As for a tour operator, I do not think that you can find a better one than Cristina Otel and her partner Christian Knott. Both are winemakers in their own right, Christian hails from Sydney, and both have worked vintages in Margaret River and France. Their company, Taste Burgundy, organizes tours for those with more than a modicum of knowledge about the area and its wines. A third staff member has just joined their team.

They are able to book appointments for you directly with producers, and drive you to them, providing translation while there. In truth, much more is provided – Cristina’s interest is in giving you a complete cultural experience of the area, including visits to the markets and specialty shops, the important Grand Cru vineyard sites, and the Hospices de Beaune (once a charitable almshouse and now a museum, and a must see).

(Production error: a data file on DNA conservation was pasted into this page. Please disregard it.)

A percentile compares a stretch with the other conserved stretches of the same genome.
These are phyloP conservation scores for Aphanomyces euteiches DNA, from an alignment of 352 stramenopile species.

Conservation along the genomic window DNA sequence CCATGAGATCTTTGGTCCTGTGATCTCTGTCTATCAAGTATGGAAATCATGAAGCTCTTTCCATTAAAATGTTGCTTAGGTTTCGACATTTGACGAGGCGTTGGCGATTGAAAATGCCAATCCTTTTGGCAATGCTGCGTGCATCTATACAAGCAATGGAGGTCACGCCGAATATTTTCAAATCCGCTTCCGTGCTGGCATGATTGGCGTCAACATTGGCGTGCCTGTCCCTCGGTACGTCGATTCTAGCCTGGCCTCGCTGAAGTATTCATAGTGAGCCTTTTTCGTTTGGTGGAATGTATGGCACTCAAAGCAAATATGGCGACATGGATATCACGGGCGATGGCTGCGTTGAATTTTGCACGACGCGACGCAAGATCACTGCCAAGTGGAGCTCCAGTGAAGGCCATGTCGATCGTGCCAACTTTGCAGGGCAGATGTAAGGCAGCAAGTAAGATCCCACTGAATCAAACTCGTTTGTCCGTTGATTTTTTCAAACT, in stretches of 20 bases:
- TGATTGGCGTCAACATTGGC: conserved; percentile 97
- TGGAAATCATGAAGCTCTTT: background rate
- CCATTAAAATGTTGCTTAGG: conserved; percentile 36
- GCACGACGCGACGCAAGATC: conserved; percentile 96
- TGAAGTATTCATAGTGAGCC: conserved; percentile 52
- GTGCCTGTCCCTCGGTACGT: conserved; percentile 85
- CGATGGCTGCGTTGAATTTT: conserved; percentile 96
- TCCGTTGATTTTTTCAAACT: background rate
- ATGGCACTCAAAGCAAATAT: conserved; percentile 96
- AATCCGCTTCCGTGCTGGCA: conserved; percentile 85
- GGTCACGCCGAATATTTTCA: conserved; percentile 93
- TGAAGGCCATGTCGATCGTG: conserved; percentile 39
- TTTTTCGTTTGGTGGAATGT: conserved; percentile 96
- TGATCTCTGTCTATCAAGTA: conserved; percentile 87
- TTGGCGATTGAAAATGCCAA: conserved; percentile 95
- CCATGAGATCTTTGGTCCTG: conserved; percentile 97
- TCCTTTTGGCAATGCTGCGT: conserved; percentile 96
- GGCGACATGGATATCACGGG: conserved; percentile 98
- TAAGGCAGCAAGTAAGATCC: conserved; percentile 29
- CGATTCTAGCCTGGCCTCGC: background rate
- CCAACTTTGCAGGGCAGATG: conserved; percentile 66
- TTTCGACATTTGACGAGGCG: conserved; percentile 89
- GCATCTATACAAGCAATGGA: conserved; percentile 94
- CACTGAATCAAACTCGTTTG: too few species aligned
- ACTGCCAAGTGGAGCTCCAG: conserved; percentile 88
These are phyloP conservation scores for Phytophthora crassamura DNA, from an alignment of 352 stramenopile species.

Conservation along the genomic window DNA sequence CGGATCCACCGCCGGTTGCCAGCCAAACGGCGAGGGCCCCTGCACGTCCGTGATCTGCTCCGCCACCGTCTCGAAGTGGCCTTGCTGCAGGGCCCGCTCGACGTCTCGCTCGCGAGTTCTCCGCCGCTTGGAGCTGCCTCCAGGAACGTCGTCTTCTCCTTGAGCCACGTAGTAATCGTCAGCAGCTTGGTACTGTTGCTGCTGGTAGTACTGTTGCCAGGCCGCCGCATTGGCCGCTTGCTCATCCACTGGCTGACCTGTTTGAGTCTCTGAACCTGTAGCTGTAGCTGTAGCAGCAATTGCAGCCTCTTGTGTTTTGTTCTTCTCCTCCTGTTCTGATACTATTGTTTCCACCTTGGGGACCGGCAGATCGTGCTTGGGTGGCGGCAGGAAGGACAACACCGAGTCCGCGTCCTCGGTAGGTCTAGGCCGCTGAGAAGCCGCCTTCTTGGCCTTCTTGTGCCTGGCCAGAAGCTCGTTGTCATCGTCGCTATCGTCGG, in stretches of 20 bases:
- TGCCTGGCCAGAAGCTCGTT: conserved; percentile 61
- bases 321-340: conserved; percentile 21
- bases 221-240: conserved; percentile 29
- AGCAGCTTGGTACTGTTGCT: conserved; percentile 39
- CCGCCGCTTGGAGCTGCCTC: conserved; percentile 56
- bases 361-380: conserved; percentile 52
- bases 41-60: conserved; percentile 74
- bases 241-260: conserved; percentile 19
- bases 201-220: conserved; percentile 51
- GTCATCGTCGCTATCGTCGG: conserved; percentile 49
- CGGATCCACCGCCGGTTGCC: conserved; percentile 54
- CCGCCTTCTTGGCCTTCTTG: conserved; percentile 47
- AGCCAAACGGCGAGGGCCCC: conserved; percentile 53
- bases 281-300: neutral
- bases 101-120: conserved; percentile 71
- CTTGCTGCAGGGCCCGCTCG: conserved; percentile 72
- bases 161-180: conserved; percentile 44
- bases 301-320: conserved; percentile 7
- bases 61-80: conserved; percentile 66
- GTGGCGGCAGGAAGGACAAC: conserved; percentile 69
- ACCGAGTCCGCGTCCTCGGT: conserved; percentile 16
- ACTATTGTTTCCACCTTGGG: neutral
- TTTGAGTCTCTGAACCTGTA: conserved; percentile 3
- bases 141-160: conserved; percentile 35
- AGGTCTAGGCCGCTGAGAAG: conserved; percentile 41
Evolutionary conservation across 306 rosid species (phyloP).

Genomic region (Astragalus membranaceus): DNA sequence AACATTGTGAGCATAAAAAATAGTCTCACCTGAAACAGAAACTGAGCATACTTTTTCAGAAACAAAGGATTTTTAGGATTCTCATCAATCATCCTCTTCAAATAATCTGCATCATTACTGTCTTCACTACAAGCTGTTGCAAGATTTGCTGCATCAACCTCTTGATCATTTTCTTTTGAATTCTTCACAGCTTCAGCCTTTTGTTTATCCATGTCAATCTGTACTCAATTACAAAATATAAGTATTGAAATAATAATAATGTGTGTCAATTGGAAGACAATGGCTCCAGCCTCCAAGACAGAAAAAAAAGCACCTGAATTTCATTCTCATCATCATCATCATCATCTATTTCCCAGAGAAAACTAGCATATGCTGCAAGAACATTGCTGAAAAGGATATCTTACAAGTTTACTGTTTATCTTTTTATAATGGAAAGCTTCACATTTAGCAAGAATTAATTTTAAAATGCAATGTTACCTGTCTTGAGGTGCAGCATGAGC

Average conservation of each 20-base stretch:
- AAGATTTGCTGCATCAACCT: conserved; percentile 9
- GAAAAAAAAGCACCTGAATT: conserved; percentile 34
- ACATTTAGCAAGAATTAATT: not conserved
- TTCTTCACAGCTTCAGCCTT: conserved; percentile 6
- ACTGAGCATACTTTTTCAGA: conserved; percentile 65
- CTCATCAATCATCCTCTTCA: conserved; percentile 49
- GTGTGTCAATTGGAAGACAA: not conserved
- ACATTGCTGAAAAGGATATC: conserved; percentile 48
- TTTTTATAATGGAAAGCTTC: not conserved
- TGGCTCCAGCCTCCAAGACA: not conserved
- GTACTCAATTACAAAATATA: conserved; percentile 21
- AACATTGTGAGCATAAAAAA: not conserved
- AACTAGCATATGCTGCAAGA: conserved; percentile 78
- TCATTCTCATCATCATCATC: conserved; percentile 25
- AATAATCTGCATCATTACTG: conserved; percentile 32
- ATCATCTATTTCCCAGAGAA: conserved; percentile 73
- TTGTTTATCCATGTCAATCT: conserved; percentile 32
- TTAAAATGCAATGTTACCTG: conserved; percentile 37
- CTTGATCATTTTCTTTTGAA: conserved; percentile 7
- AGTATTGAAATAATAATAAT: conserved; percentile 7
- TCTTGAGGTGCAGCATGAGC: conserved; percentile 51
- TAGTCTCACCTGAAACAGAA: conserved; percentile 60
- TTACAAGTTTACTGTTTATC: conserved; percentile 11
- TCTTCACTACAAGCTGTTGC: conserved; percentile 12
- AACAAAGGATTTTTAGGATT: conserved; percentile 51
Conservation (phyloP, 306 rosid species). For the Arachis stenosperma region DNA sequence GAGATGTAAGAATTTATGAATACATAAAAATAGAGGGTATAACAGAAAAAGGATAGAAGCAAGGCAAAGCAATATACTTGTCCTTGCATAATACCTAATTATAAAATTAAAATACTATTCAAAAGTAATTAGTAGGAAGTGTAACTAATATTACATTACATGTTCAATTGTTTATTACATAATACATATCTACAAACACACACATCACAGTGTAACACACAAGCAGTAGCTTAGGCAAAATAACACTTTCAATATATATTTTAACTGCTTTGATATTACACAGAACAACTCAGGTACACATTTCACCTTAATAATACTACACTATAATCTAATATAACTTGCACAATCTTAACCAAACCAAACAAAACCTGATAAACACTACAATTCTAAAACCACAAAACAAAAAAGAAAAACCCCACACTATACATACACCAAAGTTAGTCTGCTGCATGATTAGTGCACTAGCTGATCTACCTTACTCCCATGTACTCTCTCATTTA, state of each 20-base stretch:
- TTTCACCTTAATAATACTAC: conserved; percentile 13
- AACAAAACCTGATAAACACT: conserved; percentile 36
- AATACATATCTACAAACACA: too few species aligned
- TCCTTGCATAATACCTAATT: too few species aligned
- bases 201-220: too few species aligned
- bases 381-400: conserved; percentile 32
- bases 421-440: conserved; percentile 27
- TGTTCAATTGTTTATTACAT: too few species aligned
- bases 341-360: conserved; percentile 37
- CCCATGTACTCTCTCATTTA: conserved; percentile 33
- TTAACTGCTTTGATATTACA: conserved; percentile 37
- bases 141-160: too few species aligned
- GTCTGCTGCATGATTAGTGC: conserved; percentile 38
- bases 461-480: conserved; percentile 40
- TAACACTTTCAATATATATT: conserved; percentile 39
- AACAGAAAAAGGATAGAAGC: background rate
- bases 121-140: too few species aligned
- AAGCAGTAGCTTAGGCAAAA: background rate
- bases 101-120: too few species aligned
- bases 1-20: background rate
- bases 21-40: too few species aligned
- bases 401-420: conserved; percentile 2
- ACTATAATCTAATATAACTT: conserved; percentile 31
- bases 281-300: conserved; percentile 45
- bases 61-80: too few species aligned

Cristina and Christian’s passion for the wines of Burgundy, their attention to detail, and ability to put both hosts and clients at ease, makes for an in-depth experience.

What then will you find when you visit the local producers? Here, our focus was on small vignerons, and not large negociants. Well, there are those who vinify their pinot noir with a proportion of whole bunches and those who do not. There are those who use a majority of new oak, and others who do not. Some who use battonage for their whites while others who do not. Some who do a cold pre-fermentation maceration. You will find a range of fermentation temperatures and times employed. And all will tell you that what they do depends on the vintage and the quality of the fruit.